Morzine is at the heart of the Portes du Soleil ski area. It is a huge ski area with 12 resorts and one ski pass, offering up around 400 miles of marked pistes (ski runs) and straddling the French-Swiss border – with views one way to Lake Geneva and the other, to Western Europe’s highest mountain, Mont Blanc.
The sheer variety of terrain makes the area a winter sports paradise for all skiers and snowboarders, from beginner to expert and we have picked our favourite on-piste ski runs depending on four different levels – and we’re suggesting them on the premise of being based in Morzine, right in the heart of the Portes du Soleil area.
- The Pleney Cable Car starts on the very street of Morzine and whisks skiers up onto slopes above the steep ‘hill’. Fortunately when you reach the top, things mellow out and the set up here is ideal for first timers or tentative learners. Several green runs and baby slopes create a hangout for ski schools, families and L Plate skiers. At the end of the day, jump back in the cable car for the ride down again, easy.
- On the other side of town, directly opposite The Pleney, the south facing slopes of Super Morzine offer up the perfect place for improving your skills and increasing confidence levels. Firstly, take the Super Morzine Cable Car up from right in the centre of town. Then, ride the Zore Chairlift to access the blue graded pistes above the Prodains Valley. It’s possible to make your way all the way across to the purpose built resort of Avoriaz via three further chairlifts and then back again – all on green and blue runs (in other words, easy).
- Jump on the bus from Morzine to Les Prodains and take the cable car to Morzine and then ride up through to the top of town via the Tour Chairlift. Below you the Lindarets Valley between Avoriaz and the resort of Chatel provides a snowsure playground with terrain for all. It’s like a microcosm of a huge ski resort, all wrapped up in one little valley. It’s a great place to practice your skills with blue and red run options descending to one hub with at least half a dozen restaurants to take a well-earned break in.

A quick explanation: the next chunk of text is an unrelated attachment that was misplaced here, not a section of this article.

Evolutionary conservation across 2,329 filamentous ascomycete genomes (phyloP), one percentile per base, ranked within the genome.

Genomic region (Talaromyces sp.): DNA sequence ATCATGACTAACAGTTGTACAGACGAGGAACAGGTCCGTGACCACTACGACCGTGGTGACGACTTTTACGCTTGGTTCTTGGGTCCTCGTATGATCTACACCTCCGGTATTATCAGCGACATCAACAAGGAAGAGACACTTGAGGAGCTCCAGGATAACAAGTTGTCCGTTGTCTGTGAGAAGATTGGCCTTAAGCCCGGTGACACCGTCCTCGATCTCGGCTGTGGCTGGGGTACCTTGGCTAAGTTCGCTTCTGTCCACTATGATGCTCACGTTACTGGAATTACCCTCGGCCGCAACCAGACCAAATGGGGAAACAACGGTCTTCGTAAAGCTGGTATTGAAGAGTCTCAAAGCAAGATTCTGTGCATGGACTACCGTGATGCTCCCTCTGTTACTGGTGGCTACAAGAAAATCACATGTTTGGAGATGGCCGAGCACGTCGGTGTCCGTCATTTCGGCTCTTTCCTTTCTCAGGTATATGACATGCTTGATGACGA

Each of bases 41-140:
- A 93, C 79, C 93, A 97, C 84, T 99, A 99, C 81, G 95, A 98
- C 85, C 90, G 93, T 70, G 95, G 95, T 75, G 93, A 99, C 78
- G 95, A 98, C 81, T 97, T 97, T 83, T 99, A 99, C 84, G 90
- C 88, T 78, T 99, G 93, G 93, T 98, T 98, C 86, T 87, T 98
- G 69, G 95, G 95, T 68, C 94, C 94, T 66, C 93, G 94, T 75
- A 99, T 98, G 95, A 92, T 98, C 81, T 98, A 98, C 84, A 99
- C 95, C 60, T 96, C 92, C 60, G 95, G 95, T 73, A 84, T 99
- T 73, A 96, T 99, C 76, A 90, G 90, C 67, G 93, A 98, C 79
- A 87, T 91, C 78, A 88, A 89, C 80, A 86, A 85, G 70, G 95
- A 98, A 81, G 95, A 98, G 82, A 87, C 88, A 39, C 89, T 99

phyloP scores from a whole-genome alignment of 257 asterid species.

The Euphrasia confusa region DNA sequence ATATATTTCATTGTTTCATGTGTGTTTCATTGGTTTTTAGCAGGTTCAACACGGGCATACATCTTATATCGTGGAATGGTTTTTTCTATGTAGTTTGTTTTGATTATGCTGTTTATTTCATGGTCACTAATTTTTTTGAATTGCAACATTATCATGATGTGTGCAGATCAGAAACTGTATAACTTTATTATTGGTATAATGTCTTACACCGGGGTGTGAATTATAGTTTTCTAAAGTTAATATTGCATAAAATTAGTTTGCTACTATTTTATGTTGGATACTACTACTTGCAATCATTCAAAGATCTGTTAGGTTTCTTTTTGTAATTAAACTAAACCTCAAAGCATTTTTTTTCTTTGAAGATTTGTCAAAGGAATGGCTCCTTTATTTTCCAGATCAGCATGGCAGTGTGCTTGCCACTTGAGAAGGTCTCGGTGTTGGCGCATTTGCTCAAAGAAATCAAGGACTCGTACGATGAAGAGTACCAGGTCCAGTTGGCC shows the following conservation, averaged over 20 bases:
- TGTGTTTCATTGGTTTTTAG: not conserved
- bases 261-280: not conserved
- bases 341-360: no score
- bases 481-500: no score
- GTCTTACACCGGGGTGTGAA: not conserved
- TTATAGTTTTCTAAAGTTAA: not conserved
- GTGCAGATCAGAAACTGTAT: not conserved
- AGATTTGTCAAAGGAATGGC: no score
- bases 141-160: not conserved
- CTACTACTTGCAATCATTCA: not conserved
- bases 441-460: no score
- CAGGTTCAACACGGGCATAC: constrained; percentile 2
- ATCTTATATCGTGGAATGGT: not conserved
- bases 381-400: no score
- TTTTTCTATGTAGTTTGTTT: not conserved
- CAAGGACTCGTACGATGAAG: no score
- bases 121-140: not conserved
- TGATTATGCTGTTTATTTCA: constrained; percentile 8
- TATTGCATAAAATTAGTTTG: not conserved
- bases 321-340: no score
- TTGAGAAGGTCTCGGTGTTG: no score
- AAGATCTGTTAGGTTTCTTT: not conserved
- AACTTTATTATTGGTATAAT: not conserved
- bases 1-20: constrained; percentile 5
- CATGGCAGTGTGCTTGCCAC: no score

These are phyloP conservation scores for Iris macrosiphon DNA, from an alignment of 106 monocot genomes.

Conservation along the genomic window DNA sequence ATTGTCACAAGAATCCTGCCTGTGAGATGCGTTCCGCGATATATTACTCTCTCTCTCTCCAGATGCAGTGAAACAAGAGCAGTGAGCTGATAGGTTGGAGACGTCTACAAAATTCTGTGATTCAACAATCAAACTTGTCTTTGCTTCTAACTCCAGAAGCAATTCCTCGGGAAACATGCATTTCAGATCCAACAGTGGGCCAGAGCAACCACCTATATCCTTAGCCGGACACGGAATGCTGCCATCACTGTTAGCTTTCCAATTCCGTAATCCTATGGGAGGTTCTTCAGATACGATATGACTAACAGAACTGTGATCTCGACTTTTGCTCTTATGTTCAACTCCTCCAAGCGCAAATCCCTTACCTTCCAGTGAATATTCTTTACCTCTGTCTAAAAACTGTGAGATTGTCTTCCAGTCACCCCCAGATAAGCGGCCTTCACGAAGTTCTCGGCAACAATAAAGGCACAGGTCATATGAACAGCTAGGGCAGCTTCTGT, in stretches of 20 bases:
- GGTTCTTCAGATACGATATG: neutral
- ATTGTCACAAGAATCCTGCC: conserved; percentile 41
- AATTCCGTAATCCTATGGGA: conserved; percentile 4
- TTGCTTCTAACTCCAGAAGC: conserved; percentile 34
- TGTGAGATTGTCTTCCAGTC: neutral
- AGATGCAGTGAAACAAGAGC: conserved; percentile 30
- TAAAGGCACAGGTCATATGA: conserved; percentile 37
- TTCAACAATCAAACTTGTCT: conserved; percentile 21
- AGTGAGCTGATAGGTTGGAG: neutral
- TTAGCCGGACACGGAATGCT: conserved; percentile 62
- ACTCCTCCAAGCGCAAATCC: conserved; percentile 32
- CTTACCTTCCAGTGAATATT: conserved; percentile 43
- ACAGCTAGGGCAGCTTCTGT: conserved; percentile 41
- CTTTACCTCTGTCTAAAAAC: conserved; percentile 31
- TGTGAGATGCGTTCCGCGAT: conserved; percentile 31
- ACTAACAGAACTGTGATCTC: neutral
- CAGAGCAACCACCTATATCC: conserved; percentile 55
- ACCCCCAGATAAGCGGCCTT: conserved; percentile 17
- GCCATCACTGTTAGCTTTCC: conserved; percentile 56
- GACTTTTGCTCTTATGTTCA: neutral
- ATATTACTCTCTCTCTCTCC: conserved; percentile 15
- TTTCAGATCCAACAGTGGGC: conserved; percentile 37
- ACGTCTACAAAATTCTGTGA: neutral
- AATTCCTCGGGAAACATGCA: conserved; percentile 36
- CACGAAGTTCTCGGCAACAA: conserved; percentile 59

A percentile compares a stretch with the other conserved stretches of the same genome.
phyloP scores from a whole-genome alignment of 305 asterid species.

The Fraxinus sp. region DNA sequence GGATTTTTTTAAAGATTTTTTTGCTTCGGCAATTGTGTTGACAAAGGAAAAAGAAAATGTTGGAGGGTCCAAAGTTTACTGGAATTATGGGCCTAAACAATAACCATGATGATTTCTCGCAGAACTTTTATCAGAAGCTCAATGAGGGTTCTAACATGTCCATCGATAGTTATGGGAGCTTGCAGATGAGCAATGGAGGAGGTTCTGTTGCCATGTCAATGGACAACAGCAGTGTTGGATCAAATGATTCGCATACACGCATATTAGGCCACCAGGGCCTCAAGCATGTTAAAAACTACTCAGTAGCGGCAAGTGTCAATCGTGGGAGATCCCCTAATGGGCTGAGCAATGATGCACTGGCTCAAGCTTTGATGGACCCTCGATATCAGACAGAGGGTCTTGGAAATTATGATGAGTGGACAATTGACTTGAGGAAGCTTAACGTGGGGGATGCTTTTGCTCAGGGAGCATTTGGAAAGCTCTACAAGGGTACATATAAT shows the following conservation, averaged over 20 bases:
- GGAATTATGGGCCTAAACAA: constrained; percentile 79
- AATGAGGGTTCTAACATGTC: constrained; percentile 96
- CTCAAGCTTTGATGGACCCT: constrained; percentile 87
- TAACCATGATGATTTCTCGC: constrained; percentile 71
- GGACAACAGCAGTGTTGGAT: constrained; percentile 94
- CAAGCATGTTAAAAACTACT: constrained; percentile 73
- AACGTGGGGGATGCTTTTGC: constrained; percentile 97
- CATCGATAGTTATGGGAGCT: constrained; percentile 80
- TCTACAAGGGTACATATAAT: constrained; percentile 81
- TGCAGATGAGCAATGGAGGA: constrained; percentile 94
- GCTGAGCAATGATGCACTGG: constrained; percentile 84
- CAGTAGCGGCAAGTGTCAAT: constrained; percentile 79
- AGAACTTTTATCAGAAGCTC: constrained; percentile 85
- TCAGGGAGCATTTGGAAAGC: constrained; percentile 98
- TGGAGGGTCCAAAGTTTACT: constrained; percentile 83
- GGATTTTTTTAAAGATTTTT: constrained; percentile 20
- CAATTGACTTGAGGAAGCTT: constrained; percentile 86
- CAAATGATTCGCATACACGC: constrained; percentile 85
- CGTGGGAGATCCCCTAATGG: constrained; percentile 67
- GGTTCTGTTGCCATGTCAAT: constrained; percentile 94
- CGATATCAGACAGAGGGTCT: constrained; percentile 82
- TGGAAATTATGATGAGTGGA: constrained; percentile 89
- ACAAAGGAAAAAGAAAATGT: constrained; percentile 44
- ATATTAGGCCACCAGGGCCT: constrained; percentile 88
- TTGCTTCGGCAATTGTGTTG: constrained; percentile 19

- For a longer excursion then head from the Lindarets Valley up the long Mossettes Chairlift. Here, you’re right on the border of France and Switzerland and the views across to the Dents du Midi (the largest single mountain in the Alps) are incredible. It’s possible to ski down to the Swiss resort of Les Crosets on a blue or red run and play on the Swiss side of the area for the morning before heading back. You can avoid reds completely and stick to blues – then the descent back to Linderets starts on an easy red that turns into a blue. It’s long, but wide and not too steep even on the red section and really gives you the feel that you’ve travelled a long way, even if the skiing wasn’t too demanding.
- Head all the way across to the Chatel sector via Plaine Dranse and take Les Combes Chair up to Tete du Linga. The terrain here is some of the best in the whole Portes du Soleil area, including some good off-piste options in the right conditions. The red run from the top all the way down to the valley floor at Linga is a classic. It follows the natural terrain of the mountain and is north west facing and keeps the snow in good conditions.
- We’re back on the Pleney again but this time, instead of hanging out at the top, we’re going to ski directly underneath the cable car heading towards Morzine right below you. The lower section of this red graded run is known as The Stade and used for slalom training and races. It’s a perfect pitch that’s consistent for several hundred metres and right above the town – and après ski bars including Le Templin, so if you’re on good form, it’s the perfect opportunity to show off some skills to the party people, and then maybe join them after a couple of adrenaline fuelled runs.
- High above Avoriaz on Les Hauts Forts lies the start of the women’s world cup downhill run – the Coupe du Monde. It’s graded black, although it’s not that steep so in most parts, it feels like a red run. But there’s some narrow, exposed areas at the top and that part can get icy after high-winds, so it’s not for the faint hearted. But, once you’re in your flow this is one of the best pistes in the Alps, long, challenging and often pretty quiet, it takes you all the way down to Les Prodains, around 1,000 metres below the starting point. A real classic.
- Le Pas de Chavanette AKA, The Swiss Wall – well, we couldn’t not include this very famous run that even has its own Wikipedia page. Starting at the border high above Avoriaz, this steep black run really is a challenge for even the very best skiers, mostly because of the huge moguls and often icy start. As you head to towards the initial slope, it drops away sharply, giving the illusion that it’s almost a sheer drop – it isn’t, but still the first 50 or 60 metres are very steep and a fall here is not advisable, you probably won’t stop. Unless you are a very confident skier and can handle moguls the size of VW Beetles the best avoid this classic, but scary run.